Wang was back in Durham this month as a Louisville Bat. He pitched around nine hits in 7 1/3 effective innings, allowing two runs in a no-decision. He’s 34 years old. —Adam Sobsey
Six Pre-World War II Pitchers
There are three Hall of Famers whose careers we would have liked to see unfold without their arm miseries. Sandy Koufax, whose arthritic elbow ended his career at age 30 after the best season of his career, is probably the best known. But there is also Dizzy Dean, who is the only pitcher in the Live Ball Era to win 120 games before his 27th birthday outside the war years. Midway into his next season (1937), Dean blew his shoulder and won only 17 more games in his career.
Largely forgotten is Hall of Famer Amos Rusie of the New York Giants, who starred in the 1890s. “The Hoosier Thunderbolt” had a legendary fastball and his obituary in 1942 described him as “perhaps the greatest exponent of plain speed in piling up diamond victories.” From age 19 to 27, he struck out nearly 50% more batters than anyone else, threw the most innings, the most shutouts, and prevented the most runs relative to the league rate. And he did all this despite missing all of the 1896 season over a contract dispute. Rusie hurt his shoulder at age 27 and never won another game. Amazingly, the Giants managed to trade the sore-armed Rusie for the pitcher who would supplant him as the greatest pitcher in the history of the Giants, Christy Mathewson.
Here are a half-dozen pre-World War II pitchers who showed real Hall of Fame ability as a young pitcher for at least two major league seasons before arm trouble robbed them of that early promise.
Smoky Joe Wood had the lowest ERA of any teenager under the modern rules (2.21 ERA in 183 innings) and in 1912 at age 22, Wood had a fabulous season with the most pitching Win Shares ever by a pitcher that young. He hurt his shoulder and was soon done as a pitcher, winning his last game at age 25.
A deep veteran pitching staff for the New York Giants kept Ferdie Schupp primarily in the role of batting practice pitcher through age 24. But when he was turned loose in 1916 he dominated the game until he hurt his shoulder near the end of the 1917 season. For the 1916-17 seasons he was the toughest pitcher to hit in the majors while also winning 75 percent of his decisions. He also had the major’s lowest ERA in that stretch— an incredible 1.59 ERA in 412 1/3 innings. He was a below-average pitcher the remainder of his career.
Pete Donohue of the Cincinnati Reds was one of the very best pitchers in the early 1920s. For the five-year period, 1922-26, Donohue had the lowest ERA in the majors and the most shutouts. He won more games and threw more innings than any pitcher in the National League. But no one remembers him today because he hurt his shoulder in April of 1927 and won only 24 more games in the remainder of his career.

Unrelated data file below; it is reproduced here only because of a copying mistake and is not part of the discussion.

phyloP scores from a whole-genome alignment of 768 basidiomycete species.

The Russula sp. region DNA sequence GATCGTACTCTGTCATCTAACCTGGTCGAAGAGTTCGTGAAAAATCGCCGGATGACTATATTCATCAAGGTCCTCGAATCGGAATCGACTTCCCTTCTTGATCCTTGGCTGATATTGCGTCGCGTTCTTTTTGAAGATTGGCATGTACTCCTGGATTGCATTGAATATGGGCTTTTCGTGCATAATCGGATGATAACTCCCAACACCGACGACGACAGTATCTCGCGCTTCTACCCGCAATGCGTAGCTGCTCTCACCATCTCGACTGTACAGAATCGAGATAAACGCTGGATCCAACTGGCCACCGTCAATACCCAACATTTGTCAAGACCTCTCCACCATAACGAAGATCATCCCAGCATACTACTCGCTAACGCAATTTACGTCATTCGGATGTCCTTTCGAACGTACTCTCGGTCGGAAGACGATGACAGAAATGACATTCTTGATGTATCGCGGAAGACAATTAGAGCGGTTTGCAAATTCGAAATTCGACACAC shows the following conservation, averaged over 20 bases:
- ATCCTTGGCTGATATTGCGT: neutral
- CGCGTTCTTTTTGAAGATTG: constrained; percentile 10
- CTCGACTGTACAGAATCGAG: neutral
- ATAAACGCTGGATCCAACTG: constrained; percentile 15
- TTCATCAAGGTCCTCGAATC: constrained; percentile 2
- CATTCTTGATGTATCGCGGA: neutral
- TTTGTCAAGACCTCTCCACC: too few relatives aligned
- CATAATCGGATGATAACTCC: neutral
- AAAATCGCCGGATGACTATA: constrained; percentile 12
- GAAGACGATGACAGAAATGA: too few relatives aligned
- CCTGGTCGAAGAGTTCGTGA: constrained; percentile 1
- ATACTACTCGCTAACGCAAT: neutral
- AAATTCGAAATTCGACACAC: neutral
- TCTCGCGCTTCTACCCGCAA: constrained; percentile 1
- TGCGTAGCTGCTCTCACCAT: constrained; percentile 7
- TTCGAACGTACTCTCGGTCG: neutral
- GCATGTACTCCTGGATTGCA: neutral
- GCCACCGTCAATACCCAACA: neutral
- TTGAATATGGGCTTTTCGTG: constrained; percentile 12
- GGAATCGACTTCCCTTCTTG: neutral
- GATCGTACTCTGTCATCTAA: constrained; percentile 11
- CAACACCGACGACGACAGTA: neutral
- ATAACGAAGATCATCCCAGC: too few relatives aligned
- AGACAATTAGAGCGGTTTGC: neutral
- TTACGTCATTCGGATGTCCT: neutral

Paul “Daffy” Dean, the younger brother of Dizzy, had 19-win seasons and a no-hitter through age 22. He literally had a better start to his career than his famous brother did. But Daffy blew out his shoulder at the end of May in 1936 when he was only 23. He won only eight more games in his career.
Wes Ferrell is the only pitcher at the modern pitching distance to win over 20 games in each of his first four full seasons in the majors. After throwing 8 complete games in a row in 1932, he made a relief appearance on one day of rest that turned into an outing of 11.1 innings in an 18-inning game. Wes remained an effective pitcher the next few seasons, but from that point Wes struggled with inconsistency due to a proclivity for shoulder soreness. His shoulder finally went “dead”—his word—after his 1936 season at age 28. He tried all kinds of remedies, but won only 32 more games while posting a 5.41 ERA. He still holds the record for most wins in the Live Ball Era through age 28 (161).
Playing for a weak Dodgers’ team in the early 1930s, Van Lingle Mungo led the team in wins every year from 1933 to 1936 (ages 22 to 25) as one of the best pitchers in the game. He was the toughest pitcher to hit this side of Carl Hubbell and trailed only Dizzy Dean in strikeouts. He was off to his best start ever in 1937 and was leading the league in ERA (2.20) going into July when he blew out his shoulder. He went 0-5 with an 8.66 ERA for the remainder of the year, and then won only 10 games over the next five seasons. He did experience a minor resurgence against the weak competition in the war years and led the Giants with 14 wins in 1945. —Craig R. Wright
Craig R. Wright is a former employee of and consultant to multiple major-league teams, the co-author of The Diamond Appraised, and the author of Pages from Baseball's Past, a long-running, subscription-based newsletter that regularly delivers compelling research and stories about players such as these. He has also written a book by the same name.
There are too many tragic pitcher injuries for us to mention them all here, but if you're looking for contributions about Dave Dravecky, Sandy Koufax, J.R. Richard, Herb Score, or Brien Taylor, you can find them in this previous edition of The Lineup Card.